Other christian religious groups, such as Methodists, Aglipayans, Adventists, Baptists, Mormons, and other Protestant churches, as well as Nontrinitarian churches (like Members Church of God International, Iglesia ni Cristo, and Jehovah's Witness) can be found in the city.
Malolos is bounded by municipalities of Calumpit on Northwest, Plaridel on North, Guiguinto on East, Paombong on West and Bulacan and Manila Bay on the Southeast and South respectively.
Malolos is relatively flat of about 0.81% to a gently sloping of 2.17%. The slope of the land descends towards west, southwest to southern direction. The highest land elevation is at about 6.0 meters above sea level while the lowest is only half a meter below sea level. A network of natural waterways and rivers of various sizes and importance is traversing through the landscape of the town down south to Manila Bay. 
There are three soil types from the major type of Malolos, the soils of the alluvial landscape and these are the Quingua Series, San Manuel Series and the Tagulod Series. Other soil types comprising the soil map of Malolos are the Matimbo Series and Masantol Series, which belong to the soils of the coastal landscape, Loamy Tidal Swamp and Mucky Tidal Swamp from the miscellaneous soil types.
Malolos belongs to Type 1 category of the Philippine Climate Corona Classification, which has two pronounced seasons, i.e., wet and dry seasons. Wet during the months of June to November and dry from December to May.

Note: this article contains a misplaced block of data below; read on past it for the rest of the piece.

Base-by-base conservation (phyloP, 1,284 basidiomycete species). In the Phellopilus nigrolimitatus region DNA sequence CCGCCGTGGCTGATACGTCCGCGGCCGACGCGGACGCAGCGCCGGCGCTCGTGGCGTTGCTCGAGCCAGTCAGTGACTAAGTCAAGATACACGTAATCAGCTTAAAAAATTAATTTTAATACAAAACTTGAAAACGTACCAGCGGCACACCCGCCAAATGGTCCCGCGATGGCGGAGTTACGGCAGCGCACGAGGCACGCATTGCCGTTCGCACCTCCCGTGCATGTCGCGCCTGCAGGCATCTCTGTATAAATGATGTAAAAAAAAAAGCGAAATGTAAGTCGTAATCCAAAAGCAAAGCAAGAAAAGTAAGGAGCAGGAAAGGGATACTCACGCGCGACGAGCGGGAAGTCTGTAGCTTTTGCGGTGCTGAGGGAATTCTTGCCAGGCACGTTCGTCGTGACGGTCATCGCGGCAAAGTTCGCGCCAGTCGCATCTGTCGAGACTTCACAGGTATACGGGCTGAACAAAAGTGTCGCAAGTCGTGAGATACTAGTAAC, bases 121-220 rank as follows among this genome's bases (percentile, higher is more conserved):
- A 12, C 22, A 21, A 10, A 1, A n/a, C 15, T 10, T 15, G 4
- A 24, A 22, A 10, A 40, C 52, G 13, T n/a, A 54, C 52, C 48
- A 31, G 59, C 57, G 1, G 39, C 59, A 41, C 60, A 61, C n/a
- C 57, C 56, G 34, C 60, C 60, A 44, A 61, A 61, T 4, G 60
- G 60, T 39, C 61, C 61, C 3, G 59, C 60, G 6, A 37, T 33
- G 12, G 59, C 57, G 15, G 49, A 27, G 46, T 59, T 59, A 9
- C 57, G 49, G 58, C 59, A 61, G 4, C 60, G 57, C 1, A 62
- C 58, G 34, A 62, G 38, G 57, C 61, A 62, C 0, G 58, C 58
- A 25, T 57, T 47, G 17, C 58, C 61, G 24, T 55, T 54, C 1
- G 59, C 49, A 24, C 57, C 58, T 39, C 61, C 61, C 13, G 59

The northwest monsoon prevails over the area from October to January bringing in moderate and light rains, the last trade winds predominate from February to April but the high Sierra Madre Mountains interfere with the free circulation of making the area dry with almost no rains during the period, while from May to September the southwest monsoon prevail with strong winds and abundant rainfall, and generally associated with strong typhoon. 
|Climate data for Malolos City, Bulacan|
|Average high °C (°F)||35
|Average low °C (°F)||28
|Average precipitation mm (inches)||4.52
|Average rainy days||6||10||13||12||22||27||29||31||27||13||8||16||214|
|Source: World Weather Online|
The City of Malolos is rapidly becoming commercialized due to its proximity to Metro Manila and for lying between Manila and Clark, Pampanga. Many corporations have put up commercial sites and banking establishments in various places around the city. Many of the businesses and industries in the city include Banking; Business Process Outsourcing; Courier Service; Education; Food Service; Hospitals; Hotels, Resorts & Restaurants; Information and Communications Technology; Insurance; Manpower; ; Realty/Real Property Development; Trade; Transport Services; Travel & Tours; and other services. Robinsons Place Malolos is a major shopping mall owned and operated by Robinsons Malls, the Philippines' second largest mall operator. The mall is located at MacArthur Highway, Barangay Sumapang Matanda. Other shopping malls in Malolos include the Maunlad Malls 1 and 2, both owned and operated by the Union Bank of the Philippines, Graceland Mall, owned and operated by RMR Group of Companies, and Bulacan Eco-Commercial Complex, owned by the Provincial Government of Bulacan.